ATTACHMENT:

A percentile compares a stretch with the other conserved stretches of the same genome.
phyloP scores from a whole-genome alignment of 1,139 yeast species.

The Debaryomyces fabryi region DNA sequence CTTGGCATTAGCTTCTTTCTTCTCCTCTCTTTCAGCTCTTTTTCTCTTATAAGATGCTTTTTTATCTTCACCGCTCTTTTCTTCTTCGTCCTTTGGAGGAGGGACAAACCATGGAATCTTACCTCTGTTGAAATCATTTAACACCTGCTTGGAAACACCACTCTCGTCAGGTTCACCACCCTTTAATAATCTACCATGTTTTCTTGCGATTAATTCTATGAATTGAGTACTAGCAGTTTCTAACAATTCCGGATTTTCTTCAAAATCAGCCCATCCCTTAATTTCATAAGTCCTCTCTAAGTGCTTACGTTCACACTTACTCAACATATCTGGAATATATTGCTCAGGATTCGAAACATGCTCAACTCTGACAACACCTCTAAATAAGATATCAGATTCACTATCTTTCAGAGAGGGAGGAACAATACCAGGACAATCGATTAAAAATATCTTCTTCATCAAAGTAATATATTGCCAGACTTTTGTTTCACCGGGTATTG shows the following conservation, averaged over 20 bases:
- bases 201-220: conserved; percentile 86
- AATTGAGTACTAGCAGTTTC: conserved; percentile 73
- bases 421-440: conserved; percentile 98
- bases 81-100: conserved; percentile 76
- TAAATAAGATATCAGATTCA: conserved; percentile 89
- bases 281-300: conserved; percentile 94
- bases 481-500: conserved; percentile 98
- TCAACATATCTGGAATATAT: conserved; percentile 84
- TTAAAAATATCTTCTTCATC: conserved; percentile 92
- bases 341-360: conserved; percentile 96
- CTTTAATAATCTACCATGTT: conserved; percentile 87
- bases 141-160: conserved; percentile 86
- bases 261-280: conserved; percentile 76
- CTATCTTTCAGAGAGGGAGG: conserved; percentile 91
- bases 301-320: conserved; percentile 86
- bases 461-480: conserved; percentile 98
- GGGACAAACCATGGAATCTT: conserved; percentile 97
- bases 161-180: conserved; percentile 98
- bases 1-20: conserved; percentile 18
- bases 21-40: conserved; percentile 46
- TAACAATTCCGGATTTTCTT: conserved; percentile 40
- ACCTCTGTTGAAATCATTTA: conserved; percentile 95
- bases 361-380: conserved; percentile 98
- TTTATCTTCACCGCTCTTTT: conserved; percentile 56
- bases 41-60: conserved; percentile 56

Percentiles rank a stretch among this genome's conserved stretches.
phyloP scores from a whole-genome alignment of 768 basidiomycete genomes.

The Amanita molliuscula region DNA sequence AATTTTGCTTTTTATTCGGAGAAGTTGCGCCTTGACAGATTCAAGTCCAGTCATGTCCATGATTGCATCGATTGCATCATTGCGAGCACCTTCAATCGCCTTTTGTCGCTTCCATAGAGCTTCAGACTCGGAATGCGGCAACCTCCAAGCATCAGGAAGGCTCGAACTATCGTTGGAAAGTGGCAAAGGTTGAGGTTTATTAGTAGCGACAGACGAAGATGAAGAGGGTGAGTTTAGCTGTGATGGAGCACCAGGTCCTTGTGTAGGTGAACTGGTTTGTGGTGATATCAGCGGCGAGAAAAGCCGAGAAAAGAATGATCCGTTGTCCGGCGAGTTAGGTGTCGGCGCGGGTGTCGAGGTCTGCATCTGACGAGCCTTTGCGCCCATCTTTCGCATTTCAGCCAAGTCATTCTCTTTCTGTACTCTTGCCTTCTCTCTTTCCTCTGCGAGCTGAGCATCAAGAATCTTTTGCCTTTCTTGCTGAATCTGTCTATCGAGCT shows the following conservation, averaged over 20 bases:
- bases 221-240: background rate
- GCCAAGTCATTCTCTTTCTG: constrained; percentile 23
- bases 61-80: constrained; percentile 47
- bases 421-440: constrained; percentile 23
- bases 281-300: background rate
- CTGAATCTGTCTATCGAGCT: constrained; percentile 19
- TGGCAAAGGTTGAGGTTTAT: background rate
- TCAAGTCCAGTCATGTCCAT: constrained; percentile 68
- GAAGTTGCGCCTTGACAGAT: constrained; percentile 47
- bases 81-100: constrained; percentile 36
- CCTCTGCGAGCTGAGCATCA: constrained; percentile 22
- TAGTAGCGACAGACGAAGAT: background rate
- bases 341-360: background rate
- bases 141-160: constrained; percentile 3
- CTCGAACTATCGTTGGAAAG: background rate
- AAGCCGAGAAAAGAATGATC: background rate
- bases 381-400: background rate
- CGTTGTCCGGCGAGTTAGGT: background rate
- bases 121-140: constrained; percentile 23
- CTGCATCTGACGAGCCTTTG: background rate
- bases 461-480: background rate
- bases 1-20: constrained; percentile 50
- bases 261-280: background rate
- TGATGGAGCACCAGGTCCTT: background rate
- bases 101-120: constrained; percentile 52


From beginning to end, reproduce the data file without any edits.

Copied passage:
A percentile compares a stretch with the other conserved stretches of the same genome.
phyloP scores from a whole-genome alignment of 1,139 yeast species.

The Debaryomyces fabryi region DNA sequence CTTGGCATTAGCTTCTTTCTTCTCCTCTCTTTCAGCTCTTTTTCTCTTATAAGATGCTTTTTTATCTTCACCGCTCTTTTCTTCTTCGTCCTTTGGAGGAGGGACAAACCATGGAATCTTACCTCTGTTGAAATCATTTAACACCTGCTTGGAAACACCACTCTCGTCAGGTTCACCACCCTTTAATAATCTACCATGTTTTCTTGCGATTAATTCTATGAATTGAGTACTAGCAGTTTCTAACAATTCCGGATTTTCTTCAAAATCAGCCCATCCCTTAATTTCATAAGTCCTCTCTAAGTGCTTACGTTCACACTTACTCAACATATCTGGAATATATTGCTCAGGATTCGAAACATGCTCAACTCTGACAACACCTCTAAATAAGATATCAGATTCACTATCTTTCAGAGAGGGAGGAACAATACCAGGACAATCGATTAAAAATATCTTCTTCATCAAAGTAATATATTGCCAGACTTTTGTTTCACCGGGTATTG shows the following conservation, averaged over 20 bases:
- bases 201-220: conserved; percentile 86
- AATTGAGTACTAGCAGTTTC: conserved; percentile 73
- bases 421-440: conserved; percentile 98
- bases 81-100: conserved; percentile 76
- TAAATAAGATATCAGATTCA: conserved; percentile 89
- bases 281-300: conserved; percentile 94
- bases 481-500: conserved; percentile 98
- TCAACATATCTGGAATATAT: conserved; percentile 84
- TTAAAAATATCTTCTTCATC: conserved; percentile 92
- bases 341-360: conserved; percentile 96
- CTTTAATAATCTACCATGTT: conserved; percentile 87
- bases 141-160: conserved; percentile 86
- bases 261-280: conserved; percentile 76
- CTATCTTTCAGAGAGGGAGG: conserved; percentile 91
- bases 301-320: conserved; percentile 86
- bases 461-480: conserved; percentile 98
- GGGACAAACCATGGAATCTT: conserved; percentile 97
- bases 161-180: conserved; percentile 98
- bases 1-20: conserved; percentile 18
- bases 21-40: conserved; percentile 46
- TAACAATTCCGGATTTTCTT: conserved; percentile 40
- ACCTCTGTTGAAATCATTTA: conserved; percentile 95
- bases 361-380: conserved; percentile 98
- TTTATCTTCACCGCTCTTTT: conserved; percentile 56
- bases 41-60: conserved; percentile 56

Percentiles rank a stretch among this genome's conserved stretches.
phyloP scores from a whole-genome alignment of 768 basidiomycete genomes.

The Amanita molliuscula region DNA sequence AATTTTGCTTTTTATTCGGAGAAGTTGCGCCTTGACAGATTCAAGTCCAGTCATGTCCATGATTGCATCGATTGCATCATTGCGAGCACCTTCAATCGCCTTTTGTCGCTTCCATAGAGCTTCAGACTCGGAATGCGGCAACCTCCAAGCATCAGGAAGGCTCGAACTATCGTTGGAAAGTGGCAAAGGTTGAGGTTTATTAGTAGCGACAGACGAAGATGAAGAGGGTGAGTTTAGCTGTGATGGAGCACCAGGTCCTTGTGTAGGTGAACTGGTTTGTGGTGATATCAGCGGCGAGAAAAGCCGAGAAAAGAATGATCCGTTGTCCGGCGAGTTAGGTGTCGGCGCGGGTGTCGAGGTCTGCATCTGACGAGCCTTTGCGCCCATCTTTCGCATTTCAGCCAAGTCATTCTCTTTCTGTACTCTTGCCTTCTCTCTTTCCTCTGCGAGCTGAGCATCAAGAATCTTTTGCCTTTCTTGCTGAATCTGTCTATCGAGCT shows the following conservation, averaged over 20 bases:
- bases 221-240: background rate
- GCCAAGTCATTCTCTTTCTG: constrained; percentile 23
- bases 61-80: constrained; percentile 47
- bases 421-440: constrained; percentile 23
- bases 281-300: background rate
- CTGAATCTGTCTATCGAGCT: constrained; percentile 19
- TGGCAAAGGTTGAGGTTTAT: background rate
- TCAAGTCCAGTCATGTCCAT: constrained; percentile 68
- GAAGTTGCGCCTTGACAGAT: constrained; percentile 47
- bases 81-100: constrained; percentile 36
- CCTCTGCGAGCTGAGCATCA: constrained; percentile 22
- TAGTAGCGACAGACGAAGAT: background rate
- bases 341-360: background rate
- bases 141-160: constrained; percentile 3
- CTCGAACTATCGTTGGAAAG: background rate
- AAGCCGAGAAAAGAATGATC: background rate
- bases 381-400: background rate
- CGTTGTCCGGCGAGTTAGGT: background rate
- bases 121-140: constrained; percentile 23
- CTGCATCTGACGAGCCTTTG: background rate
- bases 461-480: background rate
- bases 1-20: constrained; percentile 50
- bases 261-280: background rate
- TGATGGAGCACCAGGTCCTT: background rate
- bases 101-120: constrained; percentile 52